BOISE, Idaho - Robert Maynard, chief investment officer of the Public Employee Retirement System of Idaho, is completing his overhaul of the $5.6 billion fund by increasing real estate and private equity allocations.
When Mr. Maynard took over the fund six years ago, he inherited several blind commingled real estate funds, which he has been selling off ever since. As a result, the real estate component has shrunk to 1% from 10%.
Now he is in the process of building it back up to 3%, and also increasing the fund's private equity allocation to 3% of assets from its current 1% to 1.5%, Mr. Maynard said in an interview.
Six years ago, the Idaho system had a complex structure that Mr. Maynard simplified by eliminating real estate and small-cap equities as separate asset classes and including them as part of broader equity or fixed-income classes. In addition to slashing real estate holdings, he also terminated many regional money managers for numerous overseas strategies, because it was too confusing, he said.
Asset allocation was changed as well. Equities were increased to 70% from 55% and within that, domestic equities were raised to 55% from 45% and international, to 15% from 10%. Fixed income was reduced to 30% of the total fund from 45%.
"To get a real return of 5%, you need to have 70% of the fund in equities," Mr. Maynard emphasized. As a result of his changes, the fund's assets have ballooned 400% in the past six years, to $5.6 billion from $2.1 billion.
More recently, Idaho has hired Chadwick, Saylor & Co., Los Angeles, to act in an advisory capacity for the fund's real estate investments, Mr. Maynard said. It also has hired Hamilton Lane Advisors, Philadelphia, to oversee the private equity component. Mr. Maynard emphasized that to him, private real estate and private equity are similar, and he has asked Chadwick to integrate the two for the fund.
The system also is about to hire Lend Lease Real Estate for a strategy that can move between public and private real estate, as the market dictates.
"Pension funds don't integrate real estate with private equity, but as far as I'm concerned they are the same. Yet there are two different groups of people who analyze these, they each talk a different language, and it's hard to get an analysis across both asset classes that looks at risk-return," Mr. Maynard said.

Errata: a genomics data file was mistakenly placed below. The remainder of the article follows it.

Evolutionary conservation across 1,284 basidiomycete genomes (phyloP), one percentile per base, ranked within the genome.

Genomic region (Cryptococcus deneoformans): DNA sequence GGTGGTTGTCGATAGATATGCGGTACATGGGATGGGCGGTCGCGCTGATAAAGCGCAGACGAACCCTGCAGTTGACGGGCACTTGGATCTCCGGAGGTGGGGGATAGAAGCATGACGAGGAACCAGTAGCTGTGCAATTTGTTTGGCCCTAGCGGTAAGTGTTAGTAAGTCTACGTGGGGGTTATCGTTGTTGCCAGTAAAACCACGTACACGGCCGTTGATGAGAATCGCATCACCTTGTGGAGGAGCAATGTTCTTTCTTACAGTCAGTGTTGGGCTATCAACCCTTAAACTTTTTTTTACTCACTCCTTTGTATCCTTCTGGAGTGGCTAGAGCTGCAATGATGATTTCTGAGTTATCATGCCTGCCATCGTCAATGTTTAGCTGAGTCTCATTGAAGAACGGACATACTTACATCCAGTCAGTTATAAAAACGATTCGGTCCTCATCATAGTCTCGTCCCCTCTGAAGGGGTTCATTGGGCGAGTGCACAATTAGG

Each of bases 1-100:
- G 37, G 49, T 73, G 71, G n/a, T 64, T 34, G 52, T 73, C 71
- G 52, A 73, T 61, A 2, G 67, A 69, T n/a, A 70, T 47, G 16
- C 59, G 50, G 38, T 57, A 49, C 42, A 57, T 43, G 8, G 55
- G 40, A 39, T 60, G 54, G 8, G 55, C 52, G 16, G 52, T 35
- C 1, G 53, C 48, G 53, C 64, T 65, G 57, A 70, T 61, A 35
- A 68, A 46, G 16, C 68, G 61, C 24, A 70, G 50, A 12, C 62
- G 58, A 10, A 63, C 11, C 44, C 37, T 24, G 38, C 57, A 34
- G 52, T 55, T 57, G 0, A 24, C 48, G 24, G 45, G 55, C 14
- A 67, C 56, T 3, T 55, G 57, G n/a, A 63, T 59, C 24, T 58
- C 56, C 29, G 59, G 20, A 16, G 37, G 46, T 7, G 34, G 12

Paul Saylor, managing director at Chadwick, Saylor, agrees with Mr. Maynard. "Bob sees private real estate as part of private equity, and I've been saying that for 10 years."
Mr. Maynard, he added, has an unconventional view of real estate, which is why the fund's performance in the portfolio is improving. "Bob doesn't want to just park his money in some real estate and then wait for years to see what happens. Instead, he wants superior performance from his real estate. And if he doesn't get it, he figures why bother to own it?" Mr. Saylor said.
The Idaho CIO expects managers to look forward so trends and events can be anticipated, Mr. Saylor said. As a result, Chadwick Saylor is studying Idaho's remaining real estate positions to determine whether they should be held or sold.
Chadwick Saylor primarily is a real estate boutique investment banking firm, but it has an investment management arm specializing in special situations, which is where the Idaho activity falls, Mr. Saylor explained.
For his part, Mr. Maynard emphasized he never again would participate in blind commingled funds. He inherited them when he became CIO of the Idaho system six years ago.
"There have been a lot of major changes in (the blind funds) since 1992," he griped. "Management changed radically at many. And the nature of core real estate was changed by the public markets. People owning core real estate (direct investments) were at a real disadvantage. REITs took off, while we were stuck with the commingled pools."
In the past four years, Mr. Maynard got out of most of the real estate funds owned by Idaho, and put the money into U.S. equities. He's been particularly pleased, he said, with the results from recent sales of the real estate funds, as the market has improved. And now he's ready to expand real estate holdings again. "If a pension fund doesn't put at least 3% of assets into real estate, it can't support an infrastructure (consultant) to deal with it, so the board ignores it and it falls off the radar screen. We want to be back at that 3% so when the market settles down, we'll be ready to buy."
Idaho will fund the real estate and private equity investments from its domestic equity holdings.
Chadwick Saylor is authorized to bring Idaho investments and managers that fit the system's requirements, in terms of risk, return and cash flow, Mr. Maynard said. "Paul (Saylor) brought us Lend Lease."
Mr. Maynard added he is interested in the real estate investment trust market now as valuations have fallen. He was in no rush to buy REITs before, because he felt they were overvalued.
The private equity component is newer, and is just being built up, he added. "We have some limited partnerships and are adding new partnerships," Mr. Maynard said.
He declined to name them, but said the Idaho strategy is to invest in later-stage projects. The fund does not have many investments in early seed ventures, nor does it buy into highly leveraged deals.